When a media outlet is caught up in a scandal, rather than busy exposing one, the results are often nasty and always very public.
The News of the World scandal shone the light on the worst of the U.K tabloids and their non-existent relationship with ethics – and the scalps followed.
Now here we are with the cringe worthy media storm of the month for August: Channel NINE Brisbane’s faked chopper crosses.
Sure, the deceit might be less extreme than the phone tapping saga, but the recriminations have been just as severe.
Since the fakery was exposed two NINE journalists (Melissa Mallet, Cameron Price) and a producer have been given their marching orders and seasoned news director Lee Anderson has resigned in protest over the sackings.
So what exactly went down? It goes a little something like this:
It was a wet and windy night in Brisbane on Sunday August 2 and the NINE news chopper was grounded on the network’s helipad by air traffic control.
The search for the body of Daniel Morcombe was big news in Queensland and the obvious lead story of the day. In TV newsland this kind of news necessitates a live cross, as throwing to a reporter who is “on the scene” lends an added layer of credibility to the report.
With this in mind it’s easy to see, with the 6pm deadline looming, how the fudged cross could have happened.
Viewers were none the wiser that Cameron Price was in fact sitting in the grounded chopper at Mt Coot-tha, despite apparently hovering somewhere “near Beerwah”.
The next day the secret was revealed. Seven News footage showed the NINE chopper on the helipad at the time of the cross and the network was forced into the usual motions: apologies were issued, investigations were launched.
But the real kicker came the following day, Tuesday August 23, when it was revealed that NINE had also faked another live cross just a day earlier.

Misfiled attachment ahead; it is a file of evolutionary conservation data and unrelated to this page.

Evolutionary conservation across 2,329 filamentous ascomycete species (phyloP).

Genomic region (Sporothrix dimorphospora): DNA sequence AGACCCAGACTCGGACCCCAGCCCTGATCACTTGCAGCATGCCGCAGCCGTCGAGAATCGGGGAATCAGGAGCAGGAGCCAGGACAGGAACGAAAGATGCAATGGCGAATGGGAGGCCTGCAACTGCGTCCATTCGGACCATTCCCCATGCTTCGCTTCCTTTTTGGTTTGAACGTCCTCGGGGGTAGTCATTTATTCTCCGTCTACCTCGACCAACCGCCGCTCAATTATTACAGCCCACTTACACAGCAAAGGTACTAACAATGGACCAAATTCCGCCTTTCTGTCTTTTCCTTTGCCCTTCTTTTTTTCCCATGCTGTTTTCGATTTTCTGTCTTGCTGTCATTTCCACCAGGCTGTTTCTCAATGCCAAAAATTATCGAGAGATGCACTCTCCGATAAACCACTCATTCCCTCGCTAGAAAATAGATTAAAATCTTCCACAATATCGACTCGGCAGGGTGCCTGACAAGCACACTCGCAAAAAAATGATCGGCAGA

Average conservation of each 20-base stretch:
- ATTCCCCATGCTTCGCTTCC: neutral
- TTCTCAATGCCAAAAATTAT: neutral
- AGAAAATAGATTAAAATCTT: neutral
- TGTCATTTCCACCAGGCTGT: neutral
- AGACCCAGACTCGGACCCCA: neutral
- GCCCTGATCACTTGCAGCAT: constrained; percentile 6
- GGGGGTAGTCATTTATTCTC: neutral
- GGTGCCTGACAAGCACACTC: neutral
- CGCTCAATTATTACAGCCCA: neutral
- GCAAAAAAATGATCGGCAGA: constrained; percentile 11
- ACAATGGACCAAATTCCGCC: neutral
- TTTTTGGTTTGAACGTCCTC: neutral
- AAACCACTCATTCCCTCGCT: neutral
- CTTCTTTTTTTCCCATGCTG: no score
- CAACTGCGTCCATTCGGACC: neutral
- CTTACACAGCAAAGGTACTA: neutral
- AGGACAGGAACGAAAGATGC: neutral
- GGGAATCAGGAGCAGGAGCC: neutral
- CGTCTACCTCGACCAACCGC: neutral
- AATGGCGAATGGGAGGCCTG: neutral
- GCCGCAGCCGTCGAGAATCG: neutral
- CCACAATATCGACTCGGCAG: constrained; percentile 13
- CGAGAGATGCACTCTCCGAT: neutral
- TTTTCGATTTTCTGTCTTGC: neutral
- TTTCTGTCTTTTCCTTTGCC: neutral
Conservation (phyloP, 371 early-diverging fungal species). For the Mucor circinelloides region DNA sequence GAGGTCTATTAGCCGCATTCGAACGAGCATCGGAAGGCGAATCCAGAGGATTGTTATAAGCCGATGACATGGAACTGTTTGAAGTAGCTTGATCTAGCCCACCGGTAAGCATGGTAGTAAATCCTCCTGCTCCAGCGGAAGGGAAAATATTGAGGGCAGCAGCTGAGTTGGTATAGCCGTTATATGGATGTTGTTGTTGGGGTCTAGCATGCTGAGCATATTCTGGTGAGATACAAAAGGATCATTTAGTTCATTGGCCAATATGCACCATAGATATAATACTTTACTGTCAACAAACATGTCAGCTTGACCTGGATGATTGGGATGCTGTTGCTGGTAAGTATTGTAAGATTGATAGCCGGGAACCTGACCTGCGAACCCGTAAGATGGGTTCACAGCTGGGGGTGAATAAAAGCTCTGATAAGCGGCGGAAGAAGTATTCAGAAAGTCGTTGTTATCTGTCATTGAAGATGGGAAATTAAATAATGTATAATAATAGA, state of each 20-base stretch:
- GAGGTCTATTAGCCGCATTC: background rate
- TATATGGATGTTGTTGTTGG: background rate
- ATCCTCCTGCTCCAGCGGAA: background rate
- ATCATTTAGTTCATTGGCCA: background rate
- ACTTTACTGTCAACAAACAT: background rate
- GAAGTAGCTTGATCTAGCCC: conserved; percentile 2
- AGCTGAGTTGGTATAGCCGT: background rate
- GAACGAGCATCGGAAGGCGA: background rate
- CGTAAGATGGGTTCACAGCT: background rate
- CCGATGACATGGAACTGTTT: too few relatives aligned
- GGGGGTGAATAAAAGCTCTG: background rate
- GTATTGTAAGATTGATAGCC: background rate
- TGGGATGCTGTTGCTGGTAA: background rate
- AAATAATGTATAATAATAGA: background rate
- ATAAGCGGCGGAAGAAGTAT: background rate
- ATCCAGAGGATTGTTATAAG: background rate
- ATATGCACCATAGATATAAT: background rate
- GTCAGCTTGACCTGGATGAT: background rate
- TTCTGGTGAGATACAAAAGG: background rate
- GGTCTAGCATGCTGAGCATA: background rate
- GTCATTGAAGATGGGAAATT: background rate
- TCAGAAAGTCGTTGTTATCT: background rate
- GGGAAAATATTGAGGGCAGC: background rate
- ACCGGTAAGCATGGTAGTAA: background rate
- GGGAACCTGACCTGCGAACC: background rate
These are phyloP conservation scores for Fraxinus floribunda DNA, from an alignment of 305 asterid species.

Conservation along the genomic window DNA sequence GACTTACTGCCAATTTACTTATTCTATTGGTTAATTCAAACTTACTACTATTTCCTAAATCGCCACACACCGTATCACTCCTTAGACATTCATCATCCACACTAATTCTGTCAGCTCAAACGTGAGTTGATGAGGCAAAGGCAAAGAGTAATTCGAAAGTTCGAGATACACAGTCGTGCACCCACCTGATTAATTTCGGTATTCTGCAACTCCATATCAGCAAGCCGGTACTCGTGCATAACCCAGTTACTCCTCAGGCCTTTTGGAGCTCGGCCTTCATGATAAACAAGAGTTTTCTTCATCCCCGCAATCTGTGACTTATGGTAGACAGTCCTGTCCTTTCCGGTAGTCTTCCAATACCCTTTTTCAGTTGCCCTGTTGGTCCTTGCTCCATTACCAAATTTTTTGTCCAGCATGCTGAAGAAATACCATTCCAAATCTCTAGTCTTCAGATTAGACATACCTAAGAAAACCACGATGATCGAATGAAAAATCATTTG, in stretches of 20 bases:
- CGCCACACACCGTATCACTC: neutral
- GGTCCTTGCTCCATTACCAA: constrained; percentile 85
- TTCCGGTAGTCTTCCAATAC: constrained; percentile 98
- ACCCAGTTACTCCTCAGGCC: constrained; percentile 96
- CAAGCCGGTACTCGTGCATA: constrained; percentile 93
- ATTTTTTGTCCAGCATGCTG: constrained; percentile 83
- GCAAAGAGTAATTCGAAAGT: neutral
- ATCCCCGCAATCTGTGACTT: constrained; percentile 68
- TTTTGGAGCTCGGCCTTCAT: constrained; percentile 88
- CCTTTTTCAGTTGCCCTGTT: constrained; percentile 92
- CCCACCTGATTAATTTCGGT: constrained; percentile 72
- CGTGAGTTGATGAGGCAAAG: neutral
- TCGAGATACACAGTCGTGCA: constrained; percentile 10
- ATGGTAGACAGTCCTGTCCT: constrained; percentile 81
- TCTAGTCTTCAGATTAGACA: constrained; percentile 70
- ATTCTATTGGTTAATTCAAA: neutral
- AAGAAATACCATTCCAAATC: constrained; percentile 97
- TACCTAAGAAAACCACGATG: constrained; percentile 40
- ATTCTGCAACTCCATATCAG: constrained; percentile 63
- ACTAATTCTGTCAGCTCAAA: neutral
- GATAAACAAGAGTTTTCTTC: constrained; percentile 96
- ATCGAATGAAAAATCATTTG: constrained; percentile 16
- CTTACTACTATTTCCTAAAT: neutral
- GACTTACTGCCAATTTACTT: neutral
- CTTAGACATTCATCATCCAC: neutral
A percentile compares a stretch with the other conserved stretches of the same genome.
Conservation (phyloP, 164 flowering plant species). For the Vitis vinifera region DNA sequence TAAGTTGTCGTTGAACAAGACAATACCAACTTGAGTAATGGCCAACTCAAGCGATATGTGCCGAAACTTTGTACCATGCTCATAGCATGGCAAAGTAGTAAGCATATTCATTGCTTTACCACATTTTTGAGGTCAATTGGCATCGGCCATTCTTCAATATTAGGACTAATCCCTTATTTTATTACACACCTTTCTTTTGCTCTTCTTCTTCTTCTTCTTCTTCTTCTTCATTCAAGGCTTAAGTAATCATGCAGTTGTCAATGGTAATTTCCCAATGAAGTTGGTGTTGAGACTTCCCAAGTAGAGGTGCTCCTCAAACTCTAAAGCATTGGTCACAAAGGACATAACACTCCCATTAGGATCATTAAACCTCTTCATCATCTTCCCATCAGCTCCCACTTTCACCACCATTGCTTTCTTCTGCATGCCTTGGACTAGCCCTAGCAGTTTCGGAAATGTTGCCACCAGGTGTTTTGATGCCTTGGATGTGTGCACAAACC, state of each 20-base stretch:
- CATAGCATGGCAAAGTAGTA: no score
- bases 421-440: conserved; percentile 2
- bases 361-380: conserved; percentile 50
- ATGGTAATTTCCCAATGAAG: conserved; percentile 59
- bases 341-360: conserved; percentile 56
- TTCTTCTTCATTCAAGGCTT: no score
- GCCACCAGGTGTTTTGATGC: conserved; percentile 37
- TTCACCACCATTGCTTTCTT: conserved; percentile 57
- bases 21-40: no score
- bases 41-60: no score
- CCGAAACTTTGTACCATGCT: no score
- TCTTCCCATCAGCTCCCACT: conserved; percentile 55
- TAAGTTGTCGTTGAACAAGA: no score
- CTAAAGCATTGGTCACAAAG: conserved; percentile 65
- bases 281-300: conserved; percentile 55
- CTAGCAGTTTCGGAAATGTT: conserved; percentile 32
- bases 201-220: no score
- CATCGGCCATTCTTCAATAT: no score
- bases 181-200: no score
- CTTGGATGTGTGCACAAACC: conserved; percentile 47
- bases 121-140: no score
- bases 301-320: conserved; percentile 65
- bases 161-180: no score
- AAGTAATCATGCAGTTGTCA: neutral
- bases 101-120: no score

On Saturday August 20 the NINE news anchor threw to Journalist Melissa Mallet apparently again “Near Beerwah” for an update on the Daniel Morcombe Story.
Unfortunately for NINE Airservices Australia flight tracker data showed the helicopter again nowhere near Beerwah at the time of the cross.
The chopper orbited NINE HQ at Mt Coot-tha for about ten minutes, then hovered above nearby Chapel Hill before landing again.
Commentators mourned the death of honest journalism, NINE was blasted from all sides and the embarrassed network was forced to fire some of those involved as damage control.
So what have we learned?
It’s obvious the journalists involved may have had no choice in the faked crosses and it’s sad to see promising careers ruined by some very poor judgment somewhere in the chain of command at NINE.
In the increasingly cutthroat, budget driven media landscape it’s not surprising that fakeries of this kind occur. Expect to see more as newsroom budgets in Australia continue to contract.
But despite all this, the biggest lesson for NINE must be that duping its audience for the sake of cheap showmanship is never, ever a good idea.
The level of public backlash to the faked crosses is proof positive that in 2011 people still value, and expect, truth and accuracy in news – a fact all media outlets would do well to heed.
Image Source: www.couriermail.com.au